Mechanisms for the formation of spiraled inclusion trails in garnet porphyroblasts from the Precambrian core of the Laramie Mountains, southeastern Wyoming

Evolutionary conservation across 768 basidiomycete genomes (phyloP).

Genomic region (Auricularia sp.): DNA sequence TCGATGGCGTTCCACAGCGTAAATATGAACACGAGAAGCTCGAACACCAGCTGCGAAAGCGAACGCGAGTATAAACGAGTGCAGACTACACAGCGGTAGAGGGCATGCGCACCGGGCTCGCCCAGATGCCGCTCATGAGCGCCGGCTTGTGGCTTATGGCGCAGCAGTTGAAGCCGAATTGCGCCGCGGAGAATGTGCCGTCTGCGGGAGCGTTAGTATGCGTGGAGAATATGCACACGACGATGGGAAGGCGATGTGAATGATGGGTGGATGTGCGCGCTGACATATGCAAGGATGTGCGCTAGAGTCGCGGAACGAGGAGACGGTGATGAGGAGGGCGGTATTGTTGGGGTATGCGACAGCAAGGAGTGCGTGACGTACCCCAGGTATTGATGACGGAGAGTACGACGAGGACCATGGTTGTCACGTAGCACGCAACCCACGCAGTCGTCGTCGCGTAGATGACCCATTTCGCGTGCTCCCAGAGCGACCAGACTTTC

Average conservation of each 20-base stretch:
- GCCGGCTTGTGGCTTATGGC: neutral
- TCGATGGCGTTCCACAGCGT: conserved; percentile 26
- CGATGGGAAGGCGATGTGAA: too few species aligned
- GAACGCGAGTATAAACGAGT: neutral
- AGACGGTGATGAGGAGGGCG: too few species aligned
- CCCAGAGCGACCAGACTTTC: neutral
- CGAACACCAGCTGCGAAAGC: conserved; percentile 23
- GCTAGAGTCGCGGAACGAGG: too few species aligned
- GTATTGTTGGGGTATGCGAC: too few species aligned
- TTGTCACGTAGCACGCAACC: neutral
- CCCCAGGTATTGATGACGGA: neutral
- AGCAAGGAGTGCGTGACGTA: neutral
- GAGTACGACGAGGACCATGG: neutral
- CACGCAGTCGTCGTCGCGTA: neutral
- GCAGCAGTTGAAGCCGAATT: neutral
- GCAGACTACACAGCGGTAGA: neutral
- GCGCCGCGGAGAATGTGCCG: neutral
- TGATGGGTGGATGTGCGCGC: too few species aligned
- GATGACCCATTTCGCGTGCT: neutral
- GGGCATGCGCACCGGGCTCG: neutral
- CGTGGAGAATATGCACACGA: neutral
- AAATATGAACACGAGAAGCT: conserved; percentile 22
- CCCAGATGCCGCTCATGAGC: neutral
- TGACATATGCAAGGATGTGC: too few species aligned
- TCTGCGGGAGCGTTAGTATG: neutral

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Relationships between deformation fabrics and porphyroblasts have been used to evaluate the metamorphic and deformational histories of mountain belts. However, some porphyroblast-fabric relationships, such as those of spiral inclusion trails in garnets, remain controversial. Two end-member models for their formation include: 1) a rotational model that invokes rotation of progressively growing garnet porphyroblasts, and 2) a non-rotational model that involves multiple periods of garnet growth, resorption, and successive overprinting of near-orthogonal foliations. However, field, petrographic, and microanalytical techniques used to evaluate the origin of spiral inclusion trails from the Laramie Mountains appear consistent with overgrowth of an existing crenulation foliation and only modest rotation. This study presents evidence to explain ̃360 degrees of apparent rotation within our garnets via as little as 58 degrees of real rotation. Varying degrees of apparent rotation from our samples can be explained through the overgrowth of an asymmetric crenulation foliation during progressive shortening and continued foliation development, and foliation wrapping that occurs around the garnets during their growth. Additionally, the real garnet rotation likely results from partitioned shear strain around garnet porphyroblasts.